Here's some info about portfolios: DYS FAQ, and on the public Davidson site. The wiki that a poster put up is now not available, unfortunately.

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Oh one more thing...I would call DITD to ask them. They are very helpful and will answer your questions thoroughly. However, you might have to give them 2-3 working days to get back to you (that's how it was a few years ago when I called them).

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The tester we went with is more experience with ADHD and autism than with dyslexia or giftedness. My two boys have a big difference in their processing speed scores so that was useful to know since it can feel like tortoise and the hare in our home. My older boy is the kind that refuse to answer so having a hyper patient tester who could get answers out of him was essential. I was in the next room so I could hear everything and it was really "drawing blood" to get verbal answers out of my older boy (has always been that way).

Explore testing would be cheaper though if you are looking at qualifying for DYS. We went with WISC because I was interested in my kids processing and working memory scores. There is no Explore testing near us anyway so that would mean a road trip to Reno which is still cheaper for us after adding hotel, gasoline and test fees. We paid $600 for testing per child and the tester did the extended norms since older boy hit the ceiling for 8 out of 10 subtests.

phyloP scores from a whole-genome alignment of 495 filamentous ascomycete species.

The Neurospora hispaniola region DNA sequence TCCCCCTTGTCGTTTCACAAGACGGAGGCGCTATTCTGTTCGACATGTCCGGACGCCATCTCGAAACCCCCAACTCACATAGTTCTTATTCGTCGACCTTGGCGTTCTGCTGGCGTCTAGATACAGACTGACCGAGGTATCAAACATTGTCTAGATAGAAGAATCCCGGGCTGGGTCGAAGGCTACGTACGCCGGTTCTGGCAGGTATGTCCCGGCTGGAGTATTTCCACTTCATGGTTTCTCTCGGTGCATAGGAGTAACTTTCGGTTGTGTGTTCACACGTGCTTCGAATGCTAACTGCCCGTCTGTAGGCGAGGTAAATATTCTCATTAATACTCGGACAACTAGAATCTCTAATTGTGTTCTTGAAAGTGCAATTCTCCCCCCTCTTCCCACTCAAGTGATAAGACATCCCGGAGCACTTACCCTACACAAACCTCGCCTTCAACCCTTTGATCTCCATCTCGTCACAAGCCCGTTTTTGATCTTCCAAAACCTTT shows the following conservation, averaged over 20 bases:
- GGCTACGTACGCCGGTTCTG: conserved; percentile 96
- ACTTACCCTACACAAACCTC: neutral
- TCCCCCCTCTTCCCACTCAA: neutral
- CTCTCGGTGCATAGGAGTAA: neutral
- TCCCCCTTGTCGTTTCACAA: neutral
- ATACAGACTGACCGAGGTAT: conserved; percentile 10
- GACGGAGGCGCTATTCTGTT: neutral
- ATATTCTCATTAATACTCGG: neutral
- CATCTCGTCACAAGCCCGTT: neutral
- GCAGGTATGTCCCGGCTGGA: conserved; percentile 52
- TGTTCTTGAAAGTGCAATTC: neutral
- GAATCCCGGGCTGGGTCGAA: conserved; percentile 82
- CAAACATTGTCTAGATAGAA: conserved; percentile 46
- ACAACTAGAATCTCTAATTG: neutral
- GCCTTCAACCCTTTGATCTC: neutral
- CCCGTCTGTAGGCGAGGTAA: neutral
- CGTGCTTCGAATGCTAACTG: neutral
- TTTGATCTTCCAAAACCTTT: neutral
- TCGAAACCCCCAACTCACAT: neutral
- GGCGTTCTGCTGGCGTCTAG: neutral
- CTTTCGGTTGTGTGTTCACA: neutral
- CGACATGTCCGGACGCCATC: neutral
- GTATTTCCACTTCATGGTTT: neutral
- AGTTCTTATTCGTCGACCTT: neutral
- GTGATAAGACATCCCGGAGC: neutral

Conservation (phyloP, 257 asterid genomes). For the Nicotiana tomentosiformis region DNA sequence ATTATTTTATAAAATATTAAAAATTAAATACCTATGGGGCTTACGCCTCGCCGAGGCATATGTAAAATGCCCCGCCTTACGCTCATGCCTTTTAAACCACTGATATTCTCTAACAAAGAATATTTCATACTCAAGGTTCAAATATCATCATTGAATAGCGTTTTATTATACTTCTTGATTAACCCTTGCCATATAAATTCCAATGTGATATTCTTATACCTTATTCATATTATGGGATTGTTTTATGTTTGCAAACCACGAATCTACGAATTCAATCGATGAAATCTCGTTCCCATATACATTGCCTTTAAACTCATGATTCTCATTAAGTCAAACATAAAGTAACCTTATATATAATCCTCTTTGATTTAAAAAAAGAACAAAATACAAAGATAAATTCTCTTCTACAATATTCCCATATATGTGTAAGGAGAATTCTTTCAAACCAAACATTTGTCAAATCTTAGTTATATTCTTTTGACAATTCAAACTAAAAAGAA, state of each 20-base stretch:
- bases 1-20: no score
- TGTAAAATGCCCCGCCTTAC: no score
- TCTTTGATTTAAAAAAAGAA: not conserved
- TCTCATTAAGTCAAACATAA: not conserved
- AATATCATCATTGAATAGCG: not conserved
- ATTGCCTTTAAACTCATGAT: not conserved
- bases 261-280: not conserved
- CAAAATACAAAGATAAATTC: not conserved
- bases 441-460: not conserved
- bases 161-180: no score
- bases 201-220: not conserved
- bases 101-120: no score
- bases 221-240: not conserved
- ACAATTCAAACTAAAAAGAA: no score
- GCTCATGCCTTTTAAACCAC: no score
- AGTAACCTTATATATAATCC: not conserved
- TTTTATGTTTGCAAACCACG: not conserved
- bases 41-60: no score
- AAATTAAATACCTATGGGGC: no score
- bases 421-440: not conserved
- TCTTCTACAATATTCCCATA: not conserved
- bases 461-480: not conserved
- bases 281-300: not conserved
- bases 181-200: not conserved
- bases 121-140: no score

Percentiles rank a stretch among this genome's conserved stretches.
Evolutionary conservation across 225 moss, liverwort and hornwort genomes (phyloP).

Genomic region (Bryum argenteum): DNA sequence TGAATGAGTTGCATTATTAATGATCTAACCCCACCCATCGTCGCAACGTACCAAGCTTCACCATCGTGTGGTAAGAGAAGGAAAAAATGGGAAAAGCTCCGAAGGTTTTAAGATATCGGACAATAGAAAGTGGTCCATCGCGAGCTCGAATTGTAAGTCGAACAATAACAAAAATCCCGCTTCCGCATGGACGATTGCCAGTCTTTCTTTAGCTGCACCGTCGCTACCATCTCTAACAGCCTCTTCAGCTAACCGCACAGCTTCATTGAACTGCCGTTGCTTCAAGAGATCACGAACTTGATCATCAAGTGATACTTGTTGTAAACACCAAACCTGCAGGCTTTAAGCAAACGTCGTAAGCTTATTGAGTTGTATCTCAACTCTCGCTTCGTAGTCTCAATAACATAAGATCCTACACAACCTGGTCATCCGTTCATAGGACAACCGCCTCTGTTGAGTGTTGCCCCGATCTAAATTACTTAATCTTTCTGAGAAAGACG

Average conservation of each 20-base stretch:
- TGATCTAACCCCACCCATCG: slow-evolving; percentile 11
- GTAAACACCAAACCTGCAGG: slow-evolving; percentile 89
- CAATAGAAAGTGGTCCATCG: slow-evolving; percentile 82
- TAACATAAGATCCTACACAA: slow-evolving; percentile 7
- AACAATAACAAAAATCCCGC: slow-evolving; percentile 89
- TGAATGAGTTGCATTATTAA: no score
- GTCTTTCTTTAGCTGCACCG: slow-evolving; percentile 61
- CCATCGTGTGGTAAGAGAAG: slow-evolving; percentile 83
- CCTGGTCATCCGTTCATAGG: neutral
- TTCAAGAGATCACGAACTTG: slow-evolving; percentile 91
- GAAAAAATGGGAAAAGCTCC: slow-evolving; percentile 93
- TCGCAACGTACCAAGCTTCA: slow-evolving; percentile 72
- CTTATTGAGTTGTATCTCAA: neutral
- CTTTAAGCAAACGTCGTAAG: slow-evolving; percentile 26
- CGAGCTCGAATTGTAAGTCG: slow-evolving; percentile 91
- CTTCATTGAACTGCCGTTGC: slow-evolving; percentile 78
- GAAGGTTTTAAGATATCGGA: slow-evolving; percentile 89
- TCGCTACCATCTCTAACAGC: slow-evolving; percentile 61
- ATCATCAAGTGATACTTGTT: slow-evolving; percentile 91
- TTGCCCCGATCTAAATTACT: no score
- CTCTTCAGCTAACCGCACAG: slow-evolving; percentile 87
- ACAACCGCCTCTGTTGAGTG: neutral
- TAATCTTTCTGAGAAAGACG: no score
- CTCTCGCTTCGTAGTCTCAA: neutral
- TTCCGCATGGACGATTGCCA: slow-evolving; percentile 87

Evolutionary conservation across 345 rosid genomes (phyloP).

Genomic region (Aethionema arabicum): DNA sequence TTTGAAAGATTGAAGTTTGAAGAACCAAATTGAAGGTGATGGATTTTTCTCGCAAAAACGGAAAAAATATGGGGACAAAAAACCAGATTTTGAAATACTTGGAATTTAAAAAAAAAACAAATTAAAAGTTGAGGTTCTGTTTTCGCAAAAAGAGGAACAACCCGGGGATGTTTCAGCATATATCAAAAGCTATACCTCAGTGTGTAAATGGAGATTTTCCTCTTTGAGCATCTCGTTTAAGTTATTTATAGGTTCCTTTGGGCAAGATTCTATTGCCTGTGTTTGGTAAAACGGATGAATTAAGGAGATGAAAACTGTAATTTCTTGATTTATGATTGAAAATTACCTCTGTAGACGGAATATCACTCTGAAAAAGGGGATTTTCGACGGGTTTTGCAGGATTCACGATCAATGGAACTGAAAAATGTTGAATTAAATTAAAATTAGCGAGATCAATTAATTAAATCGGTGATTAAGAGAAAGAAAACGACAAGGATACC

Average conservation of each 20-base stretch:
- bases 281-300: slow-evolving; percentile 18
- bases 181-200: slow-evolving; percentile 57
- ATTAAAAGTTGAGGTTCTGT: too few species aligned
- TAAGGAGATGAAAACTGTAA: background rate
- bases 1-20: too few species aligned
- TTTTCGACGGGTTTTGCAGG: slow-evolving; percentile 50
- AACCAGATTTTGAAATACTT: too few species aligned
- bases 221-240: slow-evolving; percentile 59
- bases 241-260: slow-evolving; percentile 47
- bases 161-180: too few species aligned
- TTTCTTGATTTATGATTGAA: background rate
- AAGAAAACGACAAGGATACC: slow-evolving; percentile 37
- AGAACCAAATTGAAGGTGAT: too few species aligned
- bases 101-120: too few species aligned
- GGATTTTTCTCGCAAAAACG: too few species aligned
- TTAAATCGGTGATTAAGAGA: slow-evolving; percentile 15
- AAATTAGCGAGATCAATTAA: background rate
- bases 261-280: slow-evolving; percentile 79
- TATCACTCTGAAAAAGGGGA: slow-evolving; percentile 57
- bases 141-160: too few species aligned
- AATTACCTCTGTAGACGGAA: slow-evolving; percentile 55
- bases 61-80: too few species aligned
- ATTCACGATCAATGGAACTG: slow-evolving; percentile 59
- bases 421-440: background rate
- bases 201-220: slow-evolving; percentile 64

ETA:
The tester did the below for us. The tester we went with is very familiar with DYS and had done for quite a few DYS applications.

"Please include a complete written report in its entirety for individually administered IQ (intelligence) and achievement tests. A full written report often includes the tester’s observations, tests administered, test scores, explanation of findings, and recommendations."


For portfolio, I submitted my kids' math and science work. We just submitted a few weeks ago. I figured if the portfolio is not what DYS want, they would let me know.
You need a teacher recommendation too. I just asked my kids' homeschool science teacher to fill up the recommendation form for them. Luckily she is familiar with DYS and didn't mind doing the recommendation form for both my kids.

ETA:
The report we received was three pages per child with full subtests scores on the first page, recommendations on last page.

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There is no Explore testing near us anyway so that would mean a road trip to Reno which is still cheaper for us after adding hotel, gasoline and test fees. 

 

I believe Explore is being discontinued but for the benefit of others who are curious, you can test through Belin Blank. They sent the test packet to our charter school teacher who agreed to be our proctor.